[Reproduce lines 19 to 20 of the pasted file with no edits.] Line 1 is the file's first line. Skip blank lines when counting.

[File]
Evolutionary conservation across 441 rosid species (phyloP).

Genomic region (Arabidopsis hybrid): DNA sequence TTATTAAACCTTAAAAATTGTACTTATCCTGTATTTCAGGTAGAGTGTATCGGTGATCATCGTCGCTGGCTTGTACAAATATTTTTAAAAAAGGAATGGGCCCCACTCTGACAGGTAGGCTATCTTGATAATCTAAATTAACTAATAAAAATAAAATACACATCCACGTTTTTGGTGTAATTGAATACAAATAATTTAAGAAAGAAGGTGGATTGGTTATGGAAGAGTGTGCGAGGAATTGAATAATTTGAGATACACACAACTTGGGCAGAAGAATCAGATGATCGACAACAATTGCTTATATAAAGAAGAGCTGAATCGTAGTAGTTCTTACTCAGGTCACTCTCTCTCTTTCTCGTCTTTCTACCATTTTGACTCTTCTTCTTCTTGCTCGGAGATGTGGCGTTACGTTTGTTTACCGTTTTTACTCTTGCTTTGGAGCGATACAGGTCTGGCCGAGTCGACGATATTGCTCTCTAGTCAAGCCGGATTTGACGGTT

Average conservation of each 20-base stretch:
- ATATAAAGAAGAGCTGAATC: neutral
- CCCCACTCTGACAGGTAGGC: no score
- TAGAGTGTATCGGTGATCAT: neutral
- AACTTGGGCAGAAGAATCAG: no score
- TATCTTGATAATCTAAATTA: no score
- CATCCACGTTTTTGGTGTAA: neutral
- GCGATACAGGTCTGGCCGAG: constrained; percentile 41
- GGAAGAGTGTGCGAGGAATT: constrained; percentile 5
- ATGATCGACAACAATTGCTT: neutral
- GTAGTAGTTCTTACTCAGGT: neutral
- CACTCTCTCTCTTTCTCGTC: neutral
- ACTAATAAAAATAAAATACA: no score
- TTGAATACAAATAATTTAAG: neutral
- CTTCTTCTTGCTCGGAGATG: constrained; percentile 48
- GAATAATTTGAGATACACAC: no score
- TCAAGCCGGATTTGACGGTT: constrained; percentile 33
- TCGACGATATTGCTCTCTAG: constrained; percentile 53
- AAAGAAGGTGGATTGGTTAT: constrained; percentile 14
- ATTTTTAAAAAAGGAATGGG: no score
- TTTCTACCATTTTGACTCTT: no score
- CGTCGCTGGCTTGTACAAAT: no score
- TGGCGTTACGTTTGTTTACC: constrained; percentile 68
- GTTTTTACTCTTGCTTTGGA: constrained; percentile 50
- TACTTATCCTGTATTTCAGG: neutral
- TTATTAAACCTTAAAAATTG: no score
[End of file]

- TCAAGCCGGATTTGACGGTT: constrained; percentile 33
- TCGACGATATTGCTCTCTAG: constrained; percentile 53